By Terrence McCoy
By Allie Conti
By Chuck Strouse
By Scott Fishman
By Terrence McCoy
By Ryan Yousefi
By Ciara LaVelle, Kat Bein, Carolina Del Busto, and Liz Tracy
By Pepe Billete
"I want to get out of this fucking world," she continues.
"I don't want you to get out of this world, I want you to get to someplace that's safe," Chuck says. He asks if she's tried living with any other relatives, and discovers that she's stayed with an aunt and uncle -- and found it tolerable. Although they want her to live with them permanently, she insists, "They don't like me."
In fact, she adds sadly, "Nobody likes me. I take drugs, I cut my wrists."
"Those are not the characteristics of a person who is unlikable," he says with an air of mock formality. "Those are the characteristics of a person with problems."
As they continue talking he learns that she has a boyfriend who might want to live with her, relatives willing to take her in, and only a few months to go before she turns eighteen. "It seems that you have a lot of possibilities other than killing yourself that could help your situation," he tells her.
"I still want to kill myself."
"I understand that, but there are other things you can do." He soon gently raises the possibility of low-cost counseling; her family has nearly exhausted funds for the psychiatric care she once received, but he still sees hope for her. "We don't like the fact that you want to kill yourself," he adds. "Is that okay with you?
"It's not okay with you? You would rather that we want you to kill yourself? You're going to have to accept us for what we are, people who'd much rather if you don't kill yourself." There's something strangely jocular about all this, a form of repartee that doesn't completely mask its deadly serious purpose. Eventually all the back-and-forth makes her laugh.
"See, you just laughed," he points out.
"No I didn't."
"Don't kid me," he says with a broad smile on his face. "I gotcha. The world isn't entirely black -- you laughed."
"You were laughing at me."
He's talking to her now like an old friend. "Oh, you know you're just trying to hold on to this black depression and not let me get you out of it!"
Her defenses are crumbling. "You made me laugh," she asserts.
"Yes, it was totally deliberate!" he proclaims, acting amused by it all. "It's true that I did it."
After the laughter she seems more willing to talk about the things she likes in her life, although her conversation is still laced with grim references to pills she can take or the glass she can use to slit her wrists. Still, before the call ends she reads him a poem she has written and tells him that her boyfriend is coming over later. She is, he believes, out of danger -- for now.
"Call us back at 358-HELP whenever you need somebody," he concludes.
"Bye," she says in a friendly way. No miracle cure has been achieved, and before retreating back into the silence she at least knows there's a place she still can turn to.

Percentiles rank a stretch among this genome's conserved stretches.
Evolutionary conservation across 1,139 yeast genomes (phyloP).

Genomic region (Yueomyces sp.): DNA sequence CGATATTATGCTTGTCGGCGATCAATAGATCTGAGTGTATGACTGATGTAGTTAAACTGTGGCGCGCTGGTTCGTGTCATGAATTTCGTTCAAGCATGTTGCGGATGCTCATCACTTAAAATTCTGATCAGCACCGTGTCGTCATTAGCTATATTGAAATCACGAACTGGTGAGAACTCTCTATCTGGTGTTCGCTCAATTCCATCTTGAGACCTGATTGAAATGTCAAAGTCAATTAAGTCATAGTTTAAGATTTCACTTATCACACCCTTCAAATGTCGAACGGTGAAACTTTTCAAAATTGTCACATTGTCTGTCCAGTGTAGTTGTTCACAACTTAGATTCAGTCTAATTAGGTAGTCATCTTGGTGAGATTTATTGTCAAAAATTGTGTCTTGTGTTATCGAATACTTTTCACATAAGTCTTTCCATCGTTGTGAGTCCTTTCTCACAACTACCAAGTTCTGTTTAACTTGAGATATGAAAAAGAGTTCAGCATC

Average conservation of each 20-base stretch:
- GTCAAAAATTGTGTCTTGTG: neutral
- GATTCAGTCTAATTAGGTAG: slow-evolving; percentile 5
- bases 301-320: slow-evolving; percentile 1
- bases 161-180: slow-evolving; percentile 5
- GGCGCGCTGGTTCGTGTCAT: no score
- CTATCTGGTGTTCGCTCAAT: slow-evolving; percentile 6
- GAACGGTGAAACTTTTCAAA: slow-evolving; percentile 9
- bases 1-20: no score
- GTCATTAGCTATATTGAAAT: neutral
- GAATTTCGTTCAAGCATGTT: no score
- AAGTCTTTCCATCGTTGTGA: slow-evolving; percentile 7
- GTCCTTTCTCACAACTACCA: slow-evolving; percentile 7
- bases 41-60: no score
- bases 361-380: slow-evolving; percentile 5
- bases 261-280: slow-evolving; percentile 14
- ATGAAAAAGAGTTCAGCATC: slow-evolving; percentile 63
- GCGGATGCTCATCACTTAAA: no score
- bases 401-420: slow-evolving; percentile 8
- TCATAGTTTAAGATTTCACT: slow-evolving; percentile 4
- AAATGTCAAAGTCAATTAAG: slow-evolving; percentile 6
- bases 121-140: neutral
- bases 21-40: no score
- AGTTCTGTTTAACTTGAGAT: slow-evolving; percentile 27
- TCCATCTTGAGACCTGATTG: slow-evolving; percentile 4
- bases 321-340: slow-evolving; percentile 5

The call has taken about an hour of Chuck's time. "I usually don't spend that much time with a caller," he says, "but she was really depressed." He completes the suicide-assessment form, and ranks her as a moderate risk. "She's probably not going to do anything tonight, but in the long run she's a potential suicide."
Direct suicide-related calls make up roughly two percent of Switchboard of Miami's helpline cases, but the possibility of it exists for many of their callers. And each new phone call also may bring with it the threat of a crisis in progress. With 70 or so hours of classroom training and supervised phone work, the volunteers are expected to handle it. Even the newest volunteer may be called on to diffuse a dangerous situation. On a recent Tuesday night Jim, a bearded cabinetmaker, begins his first solo shift as an operator after four earlier sessions monitored by a supervisor. On this 5:30 to 9:00 p.m. shift there are three counselors on duty, and it falls to Jim to take a frantic call from a Spanish-accented young woman who is screaming, "Is this suicide information? Our friend is trying to do it! She's taken a lot of pills!"
"What kind of pills?" Jim asks, but he can't get a clear answer. Part of the problem is that Jim doesn't speak Spanish and there's no one manning the phones now who is fluent in the language. (At least one bilingual person is usually on duty at all times, although today that volunteer, Steve, is running slightly late.) It seems that the caller's friend, a recent Central American immigrant stuck by herself at a relative's house, may have taken as many as twenty pills. A nearby operator, Karen, a volunteer for two and a half years, rushes over to hear the ongoing conversation, then recommends that they set up a three-way call between the caller, her friend, and the switchboard. They need someone who speaks Spanish, so they ask another volunteer to go look for Jorge, the switchboard security guard who -- like everyone else associated with the organization -- has been trained in phone counseling.